1. Spread Tolerance
Like other behaviors and attitudes, prejudice is learned at an early age. Teaching children to be accepting of differences in others is imperative to a healthy, peaceful society. Pay attention to the language you use in everyday conversation and be aware of who might be listening. Children take their cues from their parents and adults they look up to. Give them strong role models to emulate. Consider the messages and stereotypes they may get exposed to through media, video games, movies and television. Talk with them about what they see and hear. Discuss issues of racism and intolerance the same way you would drugs and alcohol.
2. Be Self-Aware
Everyone grows up with a certain amount of prejudice instilled in them. Avoiding stereotypes is almost impossible, but being aware of your own natural or learned biases can go a long way toward stopping the cycle of hate. Examine your first reaction to the people around you. Are you quick to draw conclusions about people based on appearance? Do you use labels, slurs and/or epithets to describe people? While it may be an uncomfortable process, discovering and changing your own set of personal prejudices is a vital step toward changing our society.
3. Do Your Research
Satire and fake news reports have existed for many decades; however, with the popularity of social media, the easy dissemination of and belief in false news reports has grown exponentially. These stories often have incendiary headlines and mimic the look of legitimate news sources. As more people read and share the false information, belief in them grows, adding credibility and provoking people to take actions against innocent victims. Before reading or sharing a “news story” on social media, research the source. Verify the story with more than one credible source.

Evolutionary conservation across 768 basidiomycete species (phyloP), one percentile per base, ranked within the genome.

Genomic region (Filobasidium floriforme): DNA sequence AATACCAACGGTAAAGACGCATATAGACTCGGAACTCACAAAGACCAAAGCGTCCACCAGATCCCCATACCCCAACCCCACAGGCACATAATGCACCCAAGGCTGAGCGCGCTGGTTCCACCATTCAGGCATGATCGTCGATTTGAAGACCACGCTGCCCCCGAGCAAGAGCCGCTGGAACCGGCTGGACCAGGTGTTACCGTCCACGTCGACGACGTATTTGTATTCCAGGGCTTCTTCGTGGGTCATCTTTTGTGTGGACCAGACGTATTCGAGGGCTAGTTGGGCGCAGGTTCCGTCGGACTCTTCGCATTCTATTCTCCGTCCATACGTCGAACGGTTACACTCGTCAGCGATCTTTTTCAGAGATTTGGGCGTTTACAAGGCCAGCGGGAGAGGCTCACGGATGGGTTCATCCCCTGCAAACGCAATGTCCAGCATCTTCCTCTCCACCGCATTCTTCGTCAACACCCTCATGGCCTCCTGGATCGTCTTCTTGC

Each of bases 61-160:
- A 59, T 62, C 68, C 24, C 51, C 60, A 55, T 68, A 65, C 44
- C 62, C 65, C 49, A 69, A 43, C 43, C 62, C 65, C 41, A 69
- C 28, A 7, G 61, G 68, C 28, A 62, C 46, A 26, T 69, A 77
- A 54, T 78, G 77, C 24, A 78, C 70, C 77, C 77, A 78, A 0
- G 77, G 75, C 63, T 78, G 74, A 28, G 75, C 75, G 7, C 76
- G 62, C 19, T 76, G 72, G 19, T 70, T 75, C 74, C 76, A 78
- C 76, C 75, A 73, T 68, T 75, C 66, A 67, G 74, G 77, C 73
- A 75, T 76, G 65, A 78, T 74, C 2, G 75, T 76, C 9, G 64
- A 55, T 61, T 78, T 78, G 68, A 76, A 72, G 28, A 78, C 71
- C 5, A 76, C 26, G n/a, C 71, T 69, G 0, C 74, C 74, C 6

4. Create an Alternative
Peaceful assembly is protected by the First Amendment, regardless of the group. This means hate groups are well within their rights to hold gatherings in your town. Many times these groups will stage rallies in locations and environments where they will elicit the strongest opposition. For example, in 2005, the National Socialist Movement marched through a predominantly black neighborhood dressed in full Nazi uniforms, sparking a riot by residents and counter-protestors.
It is difficult not to confront hate head-on, but, sometimes, it is best for the community to offer an alternative in a different location from the hate event. Consider holding a rally of tolerance, a prayer event or neighborhood fair several blocks away from the hate group. Without an audience to engage and fight with, most hate groups will go away.
5. Speak Up
As Plato stated, “Your silence gives your consent.” When you do nothing to speak out against hate, it gives these groups and ideologies room to grow and infect your community. Let business owners and leaders know with your wallet and vote that you will not accept hate where you live, work and shop. Write letters or send emails to your elected officials urging them to take a public stand against intolerance and hate. Ask them to support legislation that promotes equality. Help educate community leaders about the diverse cultures in your area, so they can represent all of their constituents.
6. Pay Attention
In many instances there are warning signs that an individual or group is preparing for violence. Below are some possible indications:
Spending a lot of time reading violent extremist information online, including in chat rooms and password-protected websites
Using several different cell phones and private messaging apps
Talking about traveling to places that sound suspicious
Researching or training with weapons or explosives
Studying or taking pictures of potential targets (like a government building)
Using code words or unusual language
Looking for ways to disrupt computers or other technology
Staying away from friends or family while becoming very interested in violent extremist beliefs and propaganda
Posting comments encouraging violence on social media sites or online forums.
Separately, these signs alone do not necessarily mean a person will act. Use common sense. Think about whether you have seen any sudden or suspicious changes in behavior. Maybe you have noticed something that doesn’t seem quite right or have seen something on an individual’s social media account. Remember, extremist thoughts are not against the law. However, the warning signs above could mean that someone plans to commit violence. If you come across something suspicious, don’t hesitate to report it.
If you or someone you know is in immediate danger or you suspect a hate crime, call 911 or local law enforcement.